Disadvantaged neighborhoods, characterized by poverty, unemployment, and other socio-economic challenges, could pose particular environmental risks to the brain development of children, according to a USC study released Wednesday.
The study, published in the journal JAMA Pediatrics, suggests that such factors could affect adolescent neurocognitive performance and even brain size.
Researchers said the findings highlight the importance of neighborhood environments for healthy child and adolescent brain growth.
They also suggested that policies, programs and investments that help improve local conditions and empower communities could better support children's brain development and long-term health.
"This is the first large, national study of neurodevelopment to determine that the role of neighborhood disadvantage is similar across all regions of the country, and we found that what mattered most were the local differences in neighborhood disadvantage within each city, rather than how cities differ from each other overall," said lead author Daniel Hackman, assistant professor at the USC Suzanne Dworak-Peck School of Social Work.
Researchers from the USC Suzanne Dworak-Peck School of Social Work and the Keck School of Medicine of USC used data from the Adolescent Brain and Cognitive Development (ABCD) Study, collected from October 2016 to October 2018.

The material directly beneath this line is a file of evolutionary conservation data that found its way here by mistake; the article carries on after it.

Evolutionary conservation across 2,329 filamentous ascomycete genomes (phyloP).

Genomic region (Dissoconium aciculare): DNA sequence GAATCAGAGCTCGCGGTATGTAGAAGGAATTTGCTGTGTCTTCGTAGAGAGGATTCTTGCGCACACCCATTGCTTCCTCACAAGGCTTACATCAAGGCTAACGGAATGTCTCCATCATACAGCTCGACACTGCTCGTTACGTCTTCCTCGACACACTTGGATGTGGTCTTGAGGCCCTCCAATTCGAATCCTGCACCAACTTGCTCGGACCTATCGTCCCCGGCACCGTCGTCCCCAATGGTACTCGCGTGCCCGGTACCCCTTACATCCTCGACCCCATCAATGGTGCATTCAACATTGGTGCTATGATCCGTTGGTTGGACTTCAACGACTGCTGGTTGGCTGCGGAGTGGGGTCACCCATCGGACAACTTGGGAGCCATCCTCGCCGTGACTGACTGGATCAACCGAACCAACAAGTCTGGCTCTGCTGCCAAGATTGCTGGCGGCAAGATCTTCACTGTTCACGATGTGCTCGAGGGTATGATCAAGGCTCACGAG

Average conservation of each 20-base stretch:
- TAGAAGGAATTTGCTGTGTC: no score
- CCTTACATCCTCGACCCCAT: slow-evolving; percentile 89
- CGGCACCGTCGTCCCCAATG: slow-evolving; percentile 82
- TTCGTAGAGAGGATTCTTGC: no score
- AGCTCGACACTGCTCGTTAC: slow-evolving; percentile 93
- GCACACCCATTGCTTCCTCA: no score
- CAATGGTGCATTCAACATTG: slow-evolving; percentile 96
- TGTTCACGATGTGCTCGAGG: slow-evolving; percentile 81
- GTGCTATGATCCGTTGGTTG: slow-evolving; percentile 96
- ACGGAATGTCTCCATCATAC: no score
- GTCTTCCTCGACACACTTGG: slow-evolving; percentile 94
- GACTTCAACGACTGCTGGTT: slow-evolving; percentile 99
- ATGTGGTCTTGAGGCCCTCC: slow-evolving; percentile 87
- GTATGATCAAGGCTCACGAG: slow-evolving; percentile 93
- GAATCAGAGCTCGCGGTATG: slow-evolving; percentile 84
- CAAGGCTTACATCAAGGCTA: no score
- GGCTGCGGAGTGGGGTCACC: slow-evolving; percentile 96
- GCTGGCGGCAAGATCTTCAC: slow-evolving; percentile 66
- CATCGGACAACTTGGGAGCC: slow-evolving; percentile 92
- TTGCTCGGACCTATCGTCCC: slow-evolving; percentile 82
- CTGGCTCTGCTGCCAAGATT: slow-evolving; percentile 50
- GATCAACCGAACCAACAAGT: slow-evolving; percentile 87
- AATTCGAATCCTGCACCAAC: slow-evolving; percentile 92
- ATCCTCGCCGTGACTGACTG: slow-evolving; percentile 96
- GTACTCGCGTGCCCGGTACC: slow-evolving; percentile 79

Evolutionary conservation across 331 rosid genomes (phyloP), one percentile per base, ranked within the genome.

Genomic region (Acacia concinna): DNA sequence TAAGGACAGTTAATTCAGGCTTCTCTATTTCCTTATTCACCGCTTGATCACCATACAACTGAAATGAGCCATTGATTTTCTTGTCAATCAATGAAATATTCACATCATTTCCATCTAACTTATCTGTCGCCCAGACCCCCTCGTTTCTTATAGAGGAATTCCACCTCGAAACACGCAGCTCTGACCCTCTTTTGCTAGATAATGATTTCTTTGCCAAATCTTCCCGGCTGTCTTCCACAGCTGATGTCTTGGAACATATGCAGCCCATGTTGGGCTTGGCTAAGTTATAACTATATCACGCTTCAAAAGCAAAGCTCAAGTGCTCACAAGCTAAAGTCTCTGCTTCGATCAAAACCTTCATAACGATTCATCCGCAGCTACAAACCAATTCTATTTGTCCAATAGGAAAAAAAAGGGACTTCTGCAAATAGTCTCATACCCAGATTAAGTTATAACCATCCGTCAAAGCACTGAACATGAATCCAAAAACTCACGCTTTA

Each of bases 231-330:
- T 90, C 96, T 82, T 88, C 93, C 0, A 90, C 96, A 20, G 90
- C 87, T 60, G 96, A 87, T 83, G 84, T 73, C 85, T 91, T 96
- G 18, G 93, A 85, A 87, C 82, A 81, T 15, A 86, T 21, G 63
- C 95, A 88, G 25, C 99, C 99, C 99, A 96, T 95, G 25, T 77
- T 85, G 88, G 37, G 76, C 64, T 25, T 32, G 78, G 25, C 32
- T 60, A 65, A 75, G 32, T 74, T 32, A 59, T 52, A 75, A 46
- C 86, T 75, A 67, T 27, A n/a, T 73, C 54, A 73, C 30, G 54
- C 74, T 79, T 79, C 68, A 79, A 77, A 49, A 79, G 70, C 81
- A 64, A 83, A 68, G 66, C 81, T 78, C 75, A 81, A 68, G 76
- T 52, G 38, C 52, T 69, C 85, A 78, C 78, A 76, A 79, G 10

The ABCD study is the largest long-term study of brain development and\ child health in the United States, USC said.
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"Our findings aren't specific to the child's home life, as we adjusted for socioeconomic factors at each child's home," said senior author Megan Herting, assistant professor in the Department of Preventive Medicine at the Keck School of Medicine.
"But the research suggests neighborhoods may have different levels of social and educational resources and opportunities that can impact a child's neurodevelopment."
Researchers said other possible factors in disadvantaged neighborhoods that could affect children's brain growth are a lack of quality health services; access to nutritional foods and well-maintained parks and recreation facilities; and possible exposure to more pollutants or social stressors.
"This research is important, as it not only highlights that neighborhoods matter but it also suggests that promoting neighborhood equity based on the unique local conditions within cities may improve short- and long-term health and development of children and adolescents," Hackman said.
The study was supported with grants from the National Institute of Environmental Health Sciences, the National Institutes of Health and the Rose Hills Foundation.